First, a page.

In children, removal of the tonsils and adenoids (adenotonsillectomy) is often performed at the same time. This operation is performed under general anaesthesia and requires a one-night stay in hospital. The operation is performed through the mouth so there are no incisions on the skin.
The Australian Society of Ear, Nose and Throat Surgeons and the Paediatric Division of the Australasian College of Physicians have jointly published a position paper on the indications for tonsil surgery. These include:
This operation is performed under general anaesthesia. The adenoid sits at the back of the nose and is difficult to assess in the clinic. At the time of the operation it can be felt behind the palate and if enlarged is removed using a special instrument. The tonsils are then removed. Cautery is used to stop any bleeding and sutures may also be used.
This procedure requires a one-night stay in hospital. This enables me to monitor for any bleeding in the first 24 hours after the operation. Also it lets us work out how much pain relief may be required. It is important to have a good understanding of when and how to give pain relief after this surgery and the nursing staff can assist with this. Maintaining a relatively normal diet is very important after tonsillectomy. This starts in the hospital and I only discharge children if they’ve been able to eat a good amount of breakfast the day after surgery.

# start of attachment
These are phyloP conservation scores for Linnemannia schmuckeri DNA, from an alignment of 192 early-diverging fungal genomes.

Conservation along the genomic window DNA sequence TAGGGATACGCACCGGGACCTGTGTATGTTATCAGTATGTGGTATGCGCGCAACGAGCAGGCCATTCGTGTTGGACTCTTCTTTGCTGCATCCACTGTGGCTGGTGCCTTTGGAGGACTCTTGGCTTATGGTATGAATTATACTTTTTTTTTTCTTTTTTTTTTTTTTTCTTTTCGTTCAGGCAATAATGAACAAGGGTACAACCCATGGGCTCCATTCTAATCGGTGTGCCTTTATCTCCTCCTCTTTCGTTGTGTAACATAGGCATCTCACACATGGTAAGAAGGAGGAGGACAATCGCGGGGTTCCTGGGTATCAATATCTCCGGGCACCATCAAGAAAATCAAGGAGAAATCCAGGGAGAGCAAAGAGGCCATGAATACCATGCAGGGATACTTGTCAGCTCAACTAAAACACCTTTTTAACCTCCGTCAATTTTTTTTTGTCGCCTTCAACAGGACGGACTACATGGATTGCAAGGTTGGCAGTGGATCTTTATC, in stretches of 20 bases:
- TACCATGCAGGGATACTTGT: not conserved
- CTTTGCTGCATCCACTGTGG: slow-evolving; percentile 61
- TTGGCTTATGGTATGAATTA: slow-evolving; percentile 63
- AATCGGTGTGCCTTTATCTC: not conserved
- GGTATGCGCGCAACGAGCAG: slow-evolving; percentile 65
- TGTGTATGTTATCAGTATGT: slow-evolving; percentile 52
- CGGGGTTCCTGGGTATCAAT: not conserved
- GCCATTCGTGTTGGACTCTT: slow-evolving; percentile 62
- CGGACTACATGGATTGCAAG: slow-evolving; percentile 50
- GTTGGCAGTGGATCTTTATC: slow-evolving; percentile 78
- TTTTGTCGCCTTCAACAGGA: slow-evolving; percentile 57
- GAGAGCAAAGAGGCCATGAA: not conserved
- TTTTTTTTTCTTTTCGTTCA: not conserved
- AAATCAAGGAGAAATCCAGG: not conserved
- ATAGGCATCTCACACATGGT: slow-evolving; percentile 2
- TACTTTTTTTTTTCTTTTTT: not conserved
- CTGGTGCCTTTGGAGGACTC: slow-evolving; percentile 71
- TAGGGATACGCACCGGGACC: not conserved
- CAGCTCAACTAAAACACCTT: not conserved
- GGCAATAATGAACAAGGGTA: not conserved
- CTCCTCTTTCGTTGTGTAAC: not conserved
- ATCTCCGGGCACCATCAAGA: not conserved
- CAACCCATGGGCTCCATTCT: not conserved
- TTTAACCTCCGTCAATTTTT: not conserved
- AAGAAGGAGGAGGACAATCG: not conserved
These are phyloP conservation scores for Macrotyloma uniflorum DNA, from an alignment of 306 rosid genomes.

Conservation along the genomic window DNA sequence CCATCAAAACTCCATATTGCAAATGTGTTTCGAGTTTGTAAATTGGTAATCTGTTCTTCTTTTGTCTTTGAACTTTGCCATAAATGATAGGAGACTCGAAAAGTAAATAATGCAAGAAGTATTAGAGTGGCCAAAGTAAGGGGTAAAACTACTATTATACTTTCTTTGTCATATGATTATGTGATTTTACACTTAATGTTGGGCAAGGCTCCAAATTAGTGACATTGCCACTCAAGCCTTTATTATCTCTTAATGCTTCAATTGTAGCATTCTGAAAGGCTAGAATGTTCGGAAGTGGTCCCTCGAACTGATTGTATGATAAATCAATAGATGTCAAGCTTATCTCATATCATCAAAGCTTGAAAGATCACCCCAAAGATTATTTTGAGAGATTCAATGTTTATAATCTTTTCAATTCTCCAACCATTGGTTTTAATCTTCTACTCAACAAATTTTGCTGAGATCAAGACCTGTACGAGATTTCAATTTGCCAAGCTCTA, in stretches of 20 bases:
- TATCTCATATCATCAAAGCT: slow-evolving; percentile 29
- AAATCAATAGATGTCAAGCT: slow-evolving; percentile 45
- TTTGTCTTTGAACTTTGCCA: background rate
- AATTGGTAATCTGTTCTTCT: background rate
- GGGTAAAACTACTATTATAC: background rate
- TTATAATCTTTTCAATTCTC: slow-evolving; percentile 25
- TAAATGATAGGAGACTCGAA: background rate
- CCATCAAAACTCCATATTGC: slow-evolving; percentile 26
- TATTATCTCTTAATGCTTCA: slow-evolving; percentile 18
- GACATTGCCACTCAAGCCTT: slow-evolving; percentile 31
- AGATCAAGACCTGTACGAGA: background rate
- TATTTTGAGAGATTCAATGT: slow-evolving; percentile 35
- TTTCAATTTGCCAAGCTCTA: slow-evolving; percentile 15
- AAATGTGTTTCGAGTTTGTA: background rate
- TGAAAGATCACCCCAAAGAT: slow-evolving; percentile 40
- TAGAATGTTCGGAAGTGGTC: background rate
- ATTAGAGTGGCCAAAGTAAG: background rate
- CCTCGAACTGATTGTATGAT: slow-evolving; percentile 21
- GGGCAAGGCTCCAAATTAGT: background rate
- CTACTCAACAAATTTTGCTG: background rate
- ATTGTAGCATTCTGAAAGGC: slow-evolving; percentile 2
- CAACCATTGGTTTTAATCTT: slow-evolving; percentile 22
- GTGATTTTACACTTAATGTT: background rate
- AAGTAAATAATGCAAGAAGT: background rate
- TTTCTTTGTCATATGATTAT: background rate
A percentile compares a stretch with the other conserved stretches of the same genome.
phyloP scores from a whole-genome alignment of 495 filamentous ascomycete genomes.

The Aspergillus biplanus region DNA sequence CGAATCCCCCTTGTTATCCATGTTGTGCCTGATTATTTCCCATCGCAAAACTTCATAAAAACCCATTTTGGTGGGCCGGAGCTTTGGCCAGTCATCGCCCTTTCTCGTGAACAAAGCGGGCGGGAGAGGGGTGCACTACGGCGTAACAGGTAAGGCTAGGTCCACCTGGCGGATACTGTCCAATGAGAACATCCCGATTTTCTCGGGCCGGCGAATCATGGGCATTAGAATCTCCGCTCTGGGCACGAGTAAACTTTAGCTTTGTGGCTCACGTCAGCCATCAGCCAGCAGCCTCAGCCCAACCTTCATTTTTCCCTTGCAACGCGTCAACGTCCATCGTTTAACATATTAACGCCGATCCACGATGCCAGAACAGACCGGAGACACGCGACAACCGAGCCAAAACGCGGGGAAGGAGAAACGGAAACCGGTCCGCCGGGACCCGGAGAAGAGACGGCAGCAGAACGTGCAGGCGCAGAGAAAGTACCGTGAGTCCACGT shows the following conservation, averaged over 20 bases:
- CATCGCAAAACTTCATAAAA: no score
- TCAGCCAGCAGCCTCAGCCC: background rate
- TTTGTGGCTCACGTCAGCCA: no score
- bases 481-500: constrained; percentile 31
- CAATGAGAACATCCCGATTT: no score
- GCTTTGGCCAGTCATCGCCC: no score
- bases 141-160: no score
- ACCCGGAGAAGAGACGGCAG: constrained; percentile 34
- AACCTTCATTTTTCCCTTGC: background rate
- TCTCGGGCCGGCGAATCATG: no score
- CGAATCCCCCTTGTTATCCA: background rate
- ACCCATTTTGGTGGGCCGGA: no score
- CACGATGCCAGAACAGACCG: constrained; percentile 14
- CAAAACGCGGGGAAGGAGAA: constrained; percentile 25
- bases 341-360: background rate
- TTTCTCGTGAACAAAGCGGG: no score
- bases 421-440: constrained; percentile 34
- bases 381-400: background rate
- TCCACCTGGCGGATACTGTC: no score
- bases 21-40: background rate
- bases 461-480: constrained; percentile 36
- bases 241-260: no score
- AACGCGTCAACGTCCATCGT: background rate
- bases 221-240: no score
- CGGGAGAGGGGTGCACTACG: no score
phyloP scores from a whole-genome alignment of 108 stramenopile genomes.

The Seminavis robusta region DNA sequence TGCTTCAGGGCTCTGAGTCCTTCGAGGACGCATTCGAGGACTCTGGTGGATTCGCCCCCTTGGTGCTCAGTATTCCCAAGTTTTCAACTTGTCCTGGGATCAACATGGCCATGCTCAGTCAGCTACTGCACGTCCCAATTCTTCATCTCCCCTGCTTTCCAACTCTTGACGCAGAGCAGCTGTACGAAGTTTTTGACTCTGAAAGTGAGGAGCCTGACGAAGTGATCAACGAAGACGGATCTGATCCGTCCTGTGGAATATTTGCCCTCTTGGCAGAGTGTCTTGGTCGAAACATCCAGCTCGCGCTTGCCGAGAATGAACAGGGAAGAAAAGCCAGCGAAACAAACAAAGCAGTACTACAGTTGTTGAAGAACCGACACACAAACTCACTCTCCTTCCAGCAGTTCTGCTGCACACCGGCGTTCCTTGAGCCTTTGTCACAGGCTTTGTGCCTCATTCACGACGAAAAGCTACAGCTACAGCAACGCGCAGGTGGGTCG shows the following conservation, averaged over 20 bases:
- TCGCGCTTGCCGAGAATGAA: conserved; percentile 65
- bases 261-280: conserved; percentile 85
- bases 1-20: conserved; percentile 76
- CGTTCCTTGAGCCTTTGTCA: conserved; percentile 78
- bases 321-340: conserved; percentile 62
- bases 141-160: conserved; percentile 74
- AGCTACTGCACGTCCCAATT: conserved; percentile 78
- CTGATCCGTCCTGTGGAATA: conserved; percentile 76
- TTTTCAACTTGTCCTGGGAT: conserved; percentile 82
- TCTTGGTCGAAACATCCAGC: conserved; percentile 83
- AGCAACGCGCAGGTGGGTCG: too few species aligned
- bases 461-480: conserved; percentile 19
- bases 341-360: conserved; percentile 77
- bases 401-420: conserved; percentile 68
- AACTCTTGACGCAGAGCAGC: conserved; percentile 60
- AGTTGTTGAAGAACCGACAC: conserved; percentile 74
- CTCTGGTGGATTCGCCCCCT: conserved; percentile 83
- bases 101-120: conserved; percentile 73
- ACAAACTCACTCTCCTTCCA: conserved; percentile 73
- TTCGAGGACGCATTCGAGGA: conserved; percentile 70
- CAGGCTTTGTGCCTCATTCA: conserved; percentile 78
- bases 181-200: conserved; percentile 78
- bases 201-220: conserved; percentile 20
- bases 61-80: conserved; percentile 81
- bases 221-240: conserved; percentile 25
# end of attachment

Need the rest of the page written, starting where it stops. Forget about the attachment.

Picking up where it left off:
Regular pain relief with paracetamol as well as stronger pain relief if required is critical to managing you child at home after the operation. You should give pain relief 30 minutes prior to meals and encourage normal eating and drinking as much as possible. This is a good time to cook their favourite meals!
Secondly, you should look out for any bleeding. If your child coughs up more than a tablespoon of fresh blood then should either call me or proceed to your nearest hospital emergency department.
For detailed post-operative instructions click here.
Usually I see you back around 4-6 weeks after the operation